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Investors have long been concerned about Enel Americas (NYSE:ENIA) being a controlled subsidiary of Enel SpA (OTCPK:ENLAY). Indeed, it opens up corporate governance problems, to which Italian companies have not been strangers. You need only to mention the name Parmalat in the Milan financial world to start lively conversations about the Tanzi family and their extravagant antics, least of which were purchases of Monet, Degas and Picasso paintings with company money, along with many other ‘strategic asset diversification initiatives’ like Parma Calcio.

Parmalat was an amusing scandal to make global corporate headlines, but it does underscore what was for a long time a systemic lack of mandated oversight over related-party transactions (RPT). However, things have changed since 2010 efforts by CONSOB to control how RPTs were implemented. Now blue-chip companies like Enel with high degrees of control have especially extensive corporate government procedures to stop extractive self-dealing.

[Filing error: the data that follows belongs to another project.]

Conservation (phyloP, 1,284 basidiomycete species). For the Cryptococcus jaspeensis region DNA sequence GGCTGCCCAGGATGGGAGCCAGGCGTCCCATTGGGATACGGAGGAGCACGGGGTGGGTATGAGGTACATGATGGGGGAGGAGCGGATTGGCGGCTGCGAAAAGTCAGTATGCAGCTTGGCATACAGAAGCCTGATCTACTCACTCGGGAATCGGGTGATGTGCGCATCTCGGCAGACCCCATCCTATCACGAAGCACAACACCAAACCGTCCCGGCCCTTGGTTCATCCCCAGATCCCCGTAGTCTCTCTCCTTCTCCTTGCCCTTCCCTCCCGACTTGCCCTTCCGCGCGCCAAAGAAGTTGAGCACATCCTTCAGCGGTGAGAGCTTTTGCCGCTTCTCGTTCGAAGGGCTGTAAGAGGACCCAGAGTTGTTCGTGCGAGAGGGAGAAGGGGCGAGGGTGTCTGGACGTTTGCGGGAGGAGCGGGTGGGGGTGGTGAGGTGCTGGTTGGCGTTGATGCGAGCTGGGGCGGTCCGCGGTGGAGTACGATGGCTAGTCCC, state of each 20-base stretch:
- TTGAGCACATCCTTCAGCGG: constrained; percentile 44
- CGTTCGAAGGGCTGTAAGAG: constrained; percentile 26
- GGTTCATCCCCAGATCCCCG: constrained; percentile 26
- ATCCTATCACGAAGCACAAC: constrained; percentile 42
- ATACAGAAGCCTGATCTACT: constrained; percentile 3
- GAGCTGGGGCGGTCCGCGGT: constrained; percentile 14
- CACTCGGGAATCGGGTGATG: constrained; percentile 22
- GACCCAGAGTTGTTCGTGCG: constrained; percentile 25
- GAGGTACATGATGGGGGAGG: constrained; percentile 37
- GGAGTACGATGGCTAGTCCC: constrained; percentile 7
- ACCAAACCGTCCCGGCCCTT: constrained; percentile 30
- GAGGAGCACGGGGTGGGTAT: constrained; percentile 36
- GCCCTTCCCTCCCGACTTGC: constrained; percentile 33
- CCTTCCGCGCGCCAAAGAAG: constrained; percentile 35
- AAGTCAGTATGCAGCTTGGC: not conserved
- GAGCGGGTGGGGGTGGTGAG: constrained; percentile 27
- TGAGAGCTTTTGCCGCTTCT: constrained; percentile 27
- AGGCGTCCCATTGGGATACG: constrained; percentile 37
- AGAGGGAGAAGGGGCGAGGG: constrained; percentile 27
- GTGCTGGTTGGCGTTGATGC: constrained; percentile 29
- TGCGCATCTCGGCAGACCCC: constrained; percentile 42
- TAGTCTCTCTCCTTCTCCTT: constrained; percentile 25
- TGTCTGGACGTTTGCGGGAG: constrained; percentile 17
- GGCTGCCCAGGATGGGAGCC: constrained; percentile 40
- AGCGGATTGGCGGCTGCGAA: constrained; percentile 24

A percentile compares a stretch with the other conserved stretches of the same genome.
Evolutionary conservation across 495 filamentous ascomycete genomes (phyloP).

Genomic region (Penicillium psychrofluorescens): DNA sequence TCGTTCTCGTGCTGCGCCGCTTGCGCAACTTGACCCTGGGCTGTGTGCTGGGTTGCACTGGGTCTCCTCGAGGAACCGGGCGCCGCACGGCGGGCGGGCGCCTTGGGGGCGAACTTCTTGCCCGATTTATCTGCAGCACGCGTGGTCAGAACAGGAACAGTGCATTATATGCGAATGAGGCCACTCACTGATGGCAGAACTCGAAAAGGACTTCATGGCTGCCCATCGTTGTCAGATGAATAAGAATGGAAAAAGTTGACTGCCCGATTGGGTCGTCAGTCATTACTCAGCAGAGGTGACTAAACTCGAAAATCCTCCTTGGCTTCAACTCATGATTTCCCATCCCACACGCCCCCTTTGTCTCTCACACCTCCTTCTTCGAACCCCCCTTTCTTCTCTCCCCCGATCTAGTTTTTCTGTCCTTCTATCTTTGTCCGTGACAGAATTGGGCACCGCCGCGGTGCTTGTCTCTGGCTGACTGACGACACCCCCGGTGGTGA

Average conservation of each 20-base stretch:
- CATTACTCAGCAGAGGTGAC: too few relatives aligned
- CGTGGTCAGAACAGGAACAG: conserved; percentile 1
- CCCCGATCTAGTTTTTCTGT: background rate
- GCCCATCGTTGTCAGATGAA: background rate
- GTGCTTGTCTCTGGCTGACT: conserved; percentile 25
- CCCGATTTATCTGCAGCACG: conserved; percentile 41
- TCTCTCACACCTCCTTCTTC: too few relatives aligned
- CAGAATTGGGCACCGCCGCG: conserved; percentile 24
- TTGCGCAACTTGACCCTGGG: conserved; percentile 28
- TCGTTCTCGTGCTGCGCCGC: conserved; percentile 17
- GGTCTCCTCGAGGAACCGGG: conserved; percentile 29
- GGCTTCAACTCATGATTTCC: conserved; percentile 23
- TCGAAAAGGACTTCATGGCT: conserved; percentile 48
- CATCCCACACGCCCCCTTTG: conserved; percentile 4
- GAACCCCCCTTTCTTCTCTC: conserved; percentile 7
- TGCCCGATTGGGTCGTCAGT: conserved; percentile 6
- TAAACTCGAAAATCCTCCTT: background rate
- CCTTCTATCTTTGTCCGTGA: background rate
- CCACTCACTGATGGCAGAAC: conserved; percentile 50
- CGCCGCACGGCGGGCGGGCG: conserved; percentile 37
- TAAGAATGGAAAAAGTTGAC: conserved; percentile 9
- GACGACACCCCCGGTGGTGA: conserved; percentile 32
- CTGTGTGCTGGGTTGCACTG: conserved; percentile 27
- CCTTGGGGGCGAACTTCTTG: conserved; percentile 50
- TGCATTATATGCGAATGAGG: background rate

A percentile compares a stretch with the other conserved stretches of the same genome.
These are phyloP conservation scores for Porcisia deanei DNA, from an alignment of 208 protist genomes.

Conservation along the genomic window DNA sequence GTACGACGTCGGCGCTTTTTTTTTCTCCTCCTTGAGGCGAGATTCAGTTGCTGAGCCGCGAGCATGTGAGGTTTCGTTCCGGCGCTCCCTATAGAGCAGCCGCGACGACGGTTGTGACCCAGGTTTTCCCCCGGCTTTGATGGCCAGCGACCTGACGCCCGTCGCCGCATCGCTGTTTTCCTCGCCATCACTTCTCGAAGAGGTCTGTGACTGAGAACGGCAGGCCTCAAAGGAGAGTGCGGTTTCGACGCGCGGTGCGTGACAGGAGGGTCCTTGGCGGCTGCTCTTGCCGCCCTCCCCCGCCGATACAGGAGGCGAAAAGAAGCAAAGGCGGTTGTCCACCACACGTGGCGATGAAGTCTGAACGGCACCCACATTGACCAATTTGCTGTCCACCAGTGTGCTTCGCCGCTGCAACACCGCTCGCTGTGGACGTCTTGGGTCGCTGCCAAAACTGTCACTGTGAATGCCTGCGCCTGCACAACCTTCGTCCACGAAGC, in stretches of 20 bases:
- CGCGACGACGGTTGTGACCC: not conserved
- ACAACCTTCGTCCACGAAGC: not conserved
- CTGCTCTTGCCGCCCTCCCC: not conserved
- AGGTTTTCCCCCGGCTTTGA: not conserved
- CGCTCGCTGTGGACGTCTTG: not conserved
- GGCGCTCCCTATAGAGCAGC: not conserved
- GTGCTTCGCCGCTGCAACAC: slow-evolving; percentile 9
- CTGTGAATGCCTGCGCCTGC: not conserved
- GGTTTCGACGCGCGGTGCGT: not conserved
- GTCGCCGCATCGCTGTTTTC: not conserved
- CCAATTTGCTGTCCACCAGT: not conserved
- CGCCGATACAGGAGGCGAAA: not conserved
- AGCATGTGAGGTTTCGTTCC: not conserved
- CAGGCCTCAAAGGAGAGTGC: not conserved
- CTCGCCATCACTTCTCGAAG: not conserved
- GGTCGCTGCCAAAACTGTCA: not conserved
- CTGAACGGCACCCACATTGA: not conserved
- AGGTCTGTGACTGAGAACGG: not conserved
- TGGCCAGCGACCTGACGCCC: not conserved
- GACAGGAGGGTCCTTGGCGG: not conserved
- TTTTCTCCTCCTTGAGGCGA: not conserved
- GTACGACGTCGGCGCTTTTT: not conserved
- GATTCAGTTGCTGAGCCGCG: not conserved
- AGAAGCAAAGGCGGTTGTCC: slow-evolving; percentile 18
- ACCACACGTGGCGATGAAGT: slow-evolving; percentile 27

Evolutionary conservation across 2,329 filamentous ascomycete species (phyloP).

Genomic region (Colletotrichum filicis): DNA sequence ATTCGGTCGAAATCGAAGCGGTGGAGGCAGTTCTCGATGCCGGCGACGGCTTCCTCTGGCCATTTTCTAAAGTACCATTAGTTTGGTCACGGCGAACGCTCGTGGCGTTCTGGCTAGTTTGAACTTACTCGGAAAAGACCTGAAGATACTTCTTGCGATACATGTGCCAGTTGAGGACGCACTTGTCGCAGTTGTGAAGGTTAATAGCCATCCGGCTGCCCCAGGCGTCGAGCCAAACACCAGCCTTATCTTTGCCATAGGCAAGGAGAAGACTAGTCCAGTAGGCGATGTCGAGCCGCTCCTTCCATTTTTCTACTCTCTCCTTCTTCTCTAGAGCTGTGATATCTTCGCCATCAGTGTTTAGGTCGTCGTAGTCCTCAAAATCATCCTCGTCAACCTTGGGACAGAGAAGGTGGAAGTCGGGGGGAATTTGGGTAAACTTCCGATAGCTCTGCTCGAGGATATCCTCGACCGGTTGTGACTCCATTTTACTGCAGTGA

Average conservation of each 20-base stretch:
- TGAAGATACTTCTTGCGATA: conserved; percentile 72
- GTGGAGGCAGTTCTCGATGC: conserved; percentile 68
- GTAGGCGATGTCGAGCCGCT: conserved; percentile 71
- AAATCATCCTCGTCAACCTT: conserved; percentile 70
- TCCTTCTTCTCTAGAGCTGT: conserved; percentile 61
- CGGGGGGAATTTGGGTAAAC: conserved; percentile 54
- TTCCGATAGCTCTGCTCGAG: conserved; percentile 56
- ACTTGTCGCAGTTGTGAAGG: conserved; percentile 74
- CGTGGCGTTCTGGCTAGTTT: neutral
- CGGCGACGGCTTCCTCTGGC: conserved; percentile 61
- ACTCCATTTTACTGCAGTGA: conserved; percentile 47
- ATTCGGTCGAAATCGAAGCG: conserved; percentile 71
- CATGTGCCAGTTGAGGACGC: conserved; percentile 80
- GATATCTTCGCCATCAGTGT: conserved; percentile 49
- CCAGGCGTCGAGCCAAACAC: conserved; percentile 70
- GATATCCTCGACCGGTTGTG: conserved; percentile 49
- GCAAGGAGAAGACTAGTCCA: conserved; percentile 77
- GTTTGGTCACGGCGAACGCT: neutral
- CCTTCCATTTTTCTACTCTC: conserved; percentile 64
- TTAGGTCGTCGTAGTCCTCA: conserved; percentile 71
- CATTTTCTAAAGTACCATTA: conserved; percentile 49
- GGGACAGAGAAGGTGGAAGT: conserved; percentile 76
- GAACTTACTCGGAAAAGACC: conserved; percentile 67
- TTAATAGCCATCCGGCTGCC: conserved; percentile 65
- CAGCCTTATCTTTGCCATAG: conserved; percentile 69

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By Ross Kerber

BOSTON, Sept 21 (Reuters)Publicly traded U.S. companies have been slow to add minority directors over the past five years even as women grabbed a greater share of board seats during that period, a comprehensive study to be released on Monday shows.

Across the Russell 3000, a broad index of U.S. companies, 29% now have two or more ethnically diverse directors, 7 percentage points more than in 2016, according to the new data from ISS ESG, an arm of Institutional Shareholder Services, scheduled to be presented at a conference on Monday. By contrast 66% of those boards now have 2 or more women, 27 percentage points more than in 2016, ISS found.